Materials and methods
Subcutaneous and orthotopic tumours of seven primary xenografts, designated as Ontario Cancer Institute Pancreas (OCIP) 19, 23, 28, 167, 217, 232 and A1, were established from pancreatectomy samples superfluous to patient diagnosis or ascites samples using a protocol approved by the University Health Network Research Ethics Board. Informed consent was obtained from all the participating patients.
Patients OCIP28 (http://www.ncbi.nlm.nih.gov/clinvar/RCV000044800/), OCIP217 (http://www.ncbi.nlm.nih.gov/clinvar/RCV000019244/), OCIP232 and OCIPA1 had clinically relevant, deleterious germline mutations in BRCA1 and BRCA2 (Table 1). The presence of the patient mutation was confirmed in the xenografts by Sanger sequencing.
Primary patient-derived xenografts
Animal experiments were carried out using protocols approved by the University Health Network (UHN) Animal Care Committee under the guidelines of the Canadian Council on Animal Care. Primary xenografts were established from pancreatectomy samples as previously described (Chang et al, 2011; Lohse et al, 2014). Briefly, tumour fragments were implanted subcutaneously into the flank of 4–5-week-old non-obese diabetic severe combined immune-deficient mice (NOD/SCID). All the models used in this study showed first-generation growth and 100% take rate from the third passage on and can be regrown from cryopreserved tumour fragments. The xenograft models closely resemble the morphology of the patient specimen (Chang et al, 2011; Lohse et al, 2014) and show stable growth rates over multiple passages. Subcutaneous tumours were measured using callipers, and volume calculated according to the formula width2 × length × 0.5.
Treatments were started when tumour volume reached ∼150 mm3. Animals were treated with 4 mg kg−1 cisplatin (Sigma-Aldrich, Oakville, ON, Canada) weekly intraperitoneal or 100 mg kg−1 gemcitabine (Accord Healthcare Inc, North Harrow, UK) biweekly intraperitoneal for 30 days. Animals were killed when tumours reached humane end point according to institutional guidelines.
For acute treatments, animals were treated with a single dose of 4 mg kg−1 cisplatin and tumours were excised for analysis 24 h after treatment.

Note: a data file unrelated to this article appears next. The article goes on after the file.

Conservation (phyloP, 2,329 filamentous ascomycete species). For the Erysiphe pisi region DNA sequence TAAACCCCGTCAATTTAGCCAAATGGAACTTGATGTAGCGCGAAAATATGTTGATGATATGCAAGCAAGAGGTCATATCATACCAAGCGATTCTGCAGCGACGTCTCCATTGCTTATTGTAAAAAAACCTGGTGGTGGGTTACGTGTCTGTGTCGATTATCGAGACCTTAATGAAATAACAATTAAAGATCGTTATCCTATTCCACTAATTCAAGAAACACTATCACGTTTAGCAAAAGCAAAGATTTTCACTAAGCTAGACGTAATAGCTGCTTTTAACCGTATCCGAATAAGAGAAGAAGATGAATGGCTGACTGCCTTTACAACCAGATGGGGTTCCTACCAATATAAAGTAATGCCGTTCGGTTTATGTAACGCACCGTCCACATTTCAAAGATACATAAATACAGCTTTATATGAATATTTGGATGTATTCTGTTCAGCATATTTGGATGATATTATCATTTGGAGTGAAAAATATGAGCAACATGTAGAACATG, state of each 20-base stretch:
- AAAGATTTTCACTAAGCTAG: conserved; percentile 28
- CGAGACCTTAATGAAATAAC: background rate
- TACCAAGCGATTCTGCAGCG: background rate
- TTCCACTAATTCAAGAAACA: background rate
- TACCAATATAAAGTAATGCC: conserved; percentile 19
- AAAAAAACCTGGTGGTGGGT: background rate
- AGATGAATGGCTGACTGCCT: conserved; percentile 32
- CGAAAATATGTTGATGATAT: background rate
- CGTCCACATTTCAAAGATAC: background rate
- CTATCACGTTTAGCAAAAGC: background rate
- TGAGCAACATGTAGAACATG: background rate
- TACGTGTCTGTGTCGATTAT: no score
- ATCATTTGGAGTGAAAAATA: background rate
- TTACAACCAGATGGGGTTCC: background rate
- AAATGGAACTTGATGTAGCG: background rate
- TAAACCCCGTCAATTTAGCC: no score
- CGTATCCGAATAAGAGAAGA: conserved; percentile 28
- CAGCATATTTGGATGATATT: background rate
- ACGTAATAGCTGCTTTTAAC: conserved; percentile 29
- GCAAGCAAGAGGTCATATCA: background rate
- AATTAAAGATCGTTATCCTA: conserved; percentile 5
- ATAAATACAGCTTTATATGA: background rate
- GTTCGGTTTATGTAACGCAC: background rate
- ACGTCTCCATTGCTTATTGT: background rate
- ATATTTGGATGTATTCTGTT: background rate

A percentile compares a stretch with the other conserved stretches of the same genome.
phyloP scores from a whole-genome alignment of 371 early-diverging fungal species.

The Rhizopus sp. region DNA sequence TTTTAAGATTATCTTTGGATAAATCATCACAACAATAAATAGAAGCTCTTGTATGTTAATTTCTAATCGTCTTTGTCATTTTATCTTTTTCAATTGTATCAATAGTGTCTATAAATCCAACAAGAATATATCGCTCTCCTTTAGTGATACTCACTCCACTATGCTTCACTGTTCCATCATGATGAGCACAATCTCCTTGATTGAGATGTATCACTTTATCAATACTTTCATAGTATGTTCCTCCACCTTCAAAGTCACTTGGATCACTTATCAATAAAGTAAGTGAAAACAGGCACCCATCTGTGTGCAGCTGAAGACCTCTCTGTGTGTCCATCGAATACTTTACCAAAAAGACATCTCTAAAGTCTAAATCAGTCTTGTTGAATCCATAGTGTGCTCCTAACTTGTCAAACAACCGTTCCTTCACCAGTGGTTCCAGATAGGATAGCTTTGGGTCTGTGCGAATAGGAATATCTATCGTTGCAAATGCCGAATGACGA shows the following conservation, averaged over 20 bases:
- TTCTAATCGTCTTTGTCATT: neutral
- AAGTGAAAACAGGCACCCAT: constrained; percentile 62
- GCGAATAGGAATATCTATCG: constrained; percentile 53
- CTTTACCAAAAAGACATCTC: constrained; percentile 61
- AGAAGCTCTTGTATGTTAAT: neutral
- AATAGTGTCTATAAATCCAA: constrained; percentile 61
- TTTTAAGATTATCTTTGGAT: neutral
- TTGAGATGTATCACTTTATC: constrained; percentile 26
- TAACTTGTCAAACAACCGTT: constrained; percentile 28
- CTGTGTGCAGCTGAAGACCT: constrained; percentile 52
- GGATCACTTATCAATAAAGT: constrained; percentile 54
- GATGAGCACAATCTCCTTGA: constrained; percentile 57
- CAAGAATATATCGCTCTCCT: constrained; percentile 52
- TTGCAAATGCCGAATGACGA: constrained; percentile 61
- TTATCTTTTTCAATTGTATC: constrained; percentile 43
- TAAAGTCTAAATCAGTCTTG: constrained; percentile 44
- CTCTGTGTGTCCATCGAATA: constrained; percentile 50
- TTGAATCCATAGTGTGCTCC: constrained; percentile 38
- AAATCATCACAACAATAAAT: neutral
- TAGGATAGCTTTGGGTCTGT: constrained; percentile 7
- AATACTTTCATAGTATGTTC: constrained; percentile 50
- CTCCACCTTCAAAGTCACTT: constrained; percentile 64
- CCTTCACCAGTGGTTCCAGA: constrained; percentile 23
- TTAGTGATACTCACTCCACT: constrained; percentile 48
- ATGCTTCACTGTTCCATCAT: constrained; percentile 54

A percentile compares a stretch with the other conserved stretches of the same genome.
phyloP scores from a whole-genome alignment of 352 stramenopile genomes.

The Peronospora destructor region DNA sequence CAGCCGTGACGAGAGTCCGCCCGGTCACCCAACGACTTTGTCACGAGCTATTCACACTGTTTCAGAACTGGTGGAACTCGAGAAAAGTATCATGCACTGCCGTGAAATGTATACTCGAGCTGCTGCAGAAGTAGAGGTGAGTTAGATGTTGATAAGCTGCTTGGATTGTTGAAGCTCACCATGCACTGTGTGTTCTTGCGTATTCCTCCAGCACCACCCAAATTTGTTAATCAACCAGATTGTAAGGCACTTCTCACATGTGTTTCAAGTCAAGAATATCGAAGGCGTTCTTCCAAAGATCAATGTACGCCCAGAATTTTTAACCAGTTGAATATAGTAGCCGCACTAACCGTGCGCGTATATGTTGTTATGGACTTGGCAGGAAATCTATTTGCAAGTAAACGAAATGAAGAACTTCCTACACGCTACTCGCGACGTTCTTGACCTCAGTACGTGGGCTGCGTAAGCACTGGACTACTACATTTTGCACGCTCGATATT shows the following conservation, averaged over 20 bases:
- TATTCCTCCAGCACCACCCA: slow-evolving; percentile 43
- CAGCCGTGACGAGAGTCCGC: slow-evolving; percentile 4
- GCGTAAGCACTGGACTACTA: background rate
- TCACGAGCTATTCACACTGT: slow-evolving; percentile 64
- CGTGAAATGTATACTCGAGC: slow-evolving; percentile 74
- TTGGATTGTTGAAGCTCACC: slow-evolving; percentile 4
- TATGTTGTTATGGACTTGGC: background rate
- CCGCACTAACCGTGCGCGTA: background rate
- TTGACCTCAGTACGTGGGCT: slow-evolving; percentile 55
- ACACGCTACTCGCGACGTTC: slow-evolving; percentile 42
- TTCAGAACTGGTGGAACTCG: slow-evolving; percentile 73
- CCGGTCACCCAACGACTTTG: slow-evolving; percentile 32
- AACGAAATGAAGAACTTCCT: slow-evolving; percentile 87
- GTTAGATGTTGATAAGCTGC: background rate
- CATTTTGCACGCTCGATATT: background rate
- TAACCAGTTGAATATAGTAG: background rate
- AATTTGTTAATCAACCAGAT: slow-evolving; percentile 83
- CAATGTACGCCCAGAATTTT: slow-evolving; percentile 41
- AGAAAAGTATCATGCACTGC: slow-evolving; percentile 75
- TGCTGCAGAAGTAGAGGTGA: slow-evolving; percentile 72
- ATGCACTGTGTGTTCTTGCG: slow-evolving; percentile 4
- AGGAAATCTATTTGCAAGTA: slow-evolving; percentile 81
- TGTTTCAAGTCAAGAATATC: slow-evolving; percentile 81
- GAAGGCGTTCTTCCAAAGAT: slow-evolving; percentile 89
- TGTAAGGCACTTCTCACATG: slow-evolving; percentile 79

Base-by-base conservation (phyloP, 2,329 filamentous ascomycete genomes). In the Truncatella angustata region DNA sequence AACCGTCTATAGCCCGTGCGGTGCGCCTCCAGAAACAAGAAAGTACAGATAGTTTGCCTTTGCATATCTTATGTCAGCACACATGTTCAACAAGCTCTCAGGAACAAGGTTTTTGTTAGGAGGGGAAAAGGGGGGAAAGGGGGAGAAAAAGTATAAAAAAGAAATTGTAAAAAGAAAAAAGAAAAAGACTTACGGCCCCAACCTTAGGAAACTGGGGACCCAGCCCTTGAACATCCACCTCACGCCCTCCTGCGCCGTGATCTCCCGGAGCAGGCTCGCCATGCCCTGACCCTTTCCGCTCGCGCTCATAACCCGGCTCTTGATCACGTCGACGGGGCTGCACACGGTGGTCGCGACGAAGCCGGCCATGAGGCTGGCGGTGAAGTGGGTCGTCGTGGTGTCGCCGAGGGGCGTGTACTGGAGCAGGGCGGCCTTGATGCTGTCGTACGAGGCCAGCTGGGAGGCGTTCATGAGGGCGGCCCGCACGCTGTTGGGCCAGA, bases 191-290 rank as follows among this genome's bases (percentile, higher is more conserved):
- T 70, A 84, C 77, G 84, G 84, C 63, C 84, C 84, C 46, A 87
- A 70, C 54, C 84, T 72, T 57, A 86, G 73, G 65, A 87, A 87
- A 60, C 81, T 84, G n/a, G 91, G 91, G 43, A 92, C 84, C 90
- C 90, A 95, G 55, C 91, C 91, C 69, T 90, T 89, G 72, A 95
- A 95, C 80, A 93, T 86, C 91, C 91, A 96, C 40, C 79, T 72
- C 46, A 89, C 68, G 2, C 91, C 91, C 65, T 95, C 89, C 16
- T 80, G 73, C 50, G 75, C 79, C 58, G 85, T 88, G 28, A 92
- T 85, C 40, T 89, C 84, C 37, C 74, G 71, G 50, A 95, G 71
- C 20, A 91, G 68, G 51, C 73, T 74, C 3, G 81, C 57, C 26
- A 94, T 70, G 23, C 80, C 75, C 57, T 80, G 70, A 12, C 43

For BRCA1, BRCA2 and RAD51 staining, tumours were excised, fixed and paraffin embedded. Paraffin tissue sections were cut, dried and dewaxed. Following peroxidase block and antigen retrieval, sections were incubated for 1 h at room temperature with antibodies against RAD51 (Santa Cruz, Dallas, TX, USA, sc-8349, 1:100), BRCA1 (Santa Cruz, sc-1021, 1:100) and BRCA2 (Santa Cruz, sc-1818, 1:50). This was followed with AlexaFluor 555 labelled secondary (Invitrogen, Burlington, ON, Canada) for 60 min. DAPI (Sigma-Aldrich, Oakville, ON, Canada) was applied for 5 min. The slides were then air dried and stored at 4 °C. Images were acquired using the Olympus IX81 Spinning Disk Confocal Microscope (Richmond Hill, ON, Canada). Tumours containing nuclei with more than five nuclei per cells were counted as positive (Fraser et al, 2011).
To determine the level of tumour hypoxia, mice were injected intraperitoneally with the 2-nitroimidazole hypoxia marker EF5, 30 mg kg−1, 3 h before being killed (Lord et al, 1993; Koch, 2002). Tumours were excised and processed as described previously (Chang et al, 2011; Lohse et al, 2014). Sections were labelled with primary antibodies to α-smooth muscle Actin (α-SMA), (DAKO, Glostrup, Denmark, clone 1A4, 1:400), CD31 (Santa Cruz, sc-1506, 1:1000) overnight. Biotinylated anti-mouse IgG incubations were carried out followed by streptavidin biotin detection system (Signet Pathology System, Deham, MA, USA). For EF5 staining, slides were incubated in biotinylated EF5 antibody (obtained from Dr Cameron Koch, University of Pennsylvania, Philadelphia, PA, USA, 1:250) (Lord et al, 1993; Koch, 2002). Sections were scanned at × 20 resolution using an Aperio Scanscope XT scanner (Aperio Technologies, Vista, CA, USA). Images were analysed using the Aperio ImageScope software ver. 126.96.36.1992, positive pixel count algorithm (PPC). Necrotic areas were excluded from the analysis.
For double-fluorescent staining, paraffin tissue sections were cut, dried and dewaxed. After antigen retrieval and serum block, sections were incubated at room temperature with γH2AX (EMD Millipore, Etobicoke, ON, Canada, clone JBW301, 1:1000) and cleaved caspase-3 (CC3) (Cell Signaling, Danvers, MA, USA, #9661, 1/200) cocktail overnight. Secondary antibodies (goat anti-mouse AlexaFluor 647 and goat anti-rabbit AlexaFluor 555, Invitrogen, 1/100) were applied for 1 h at room temperature. Sections were stained with DAPI for 10 min at room temperature and air dried.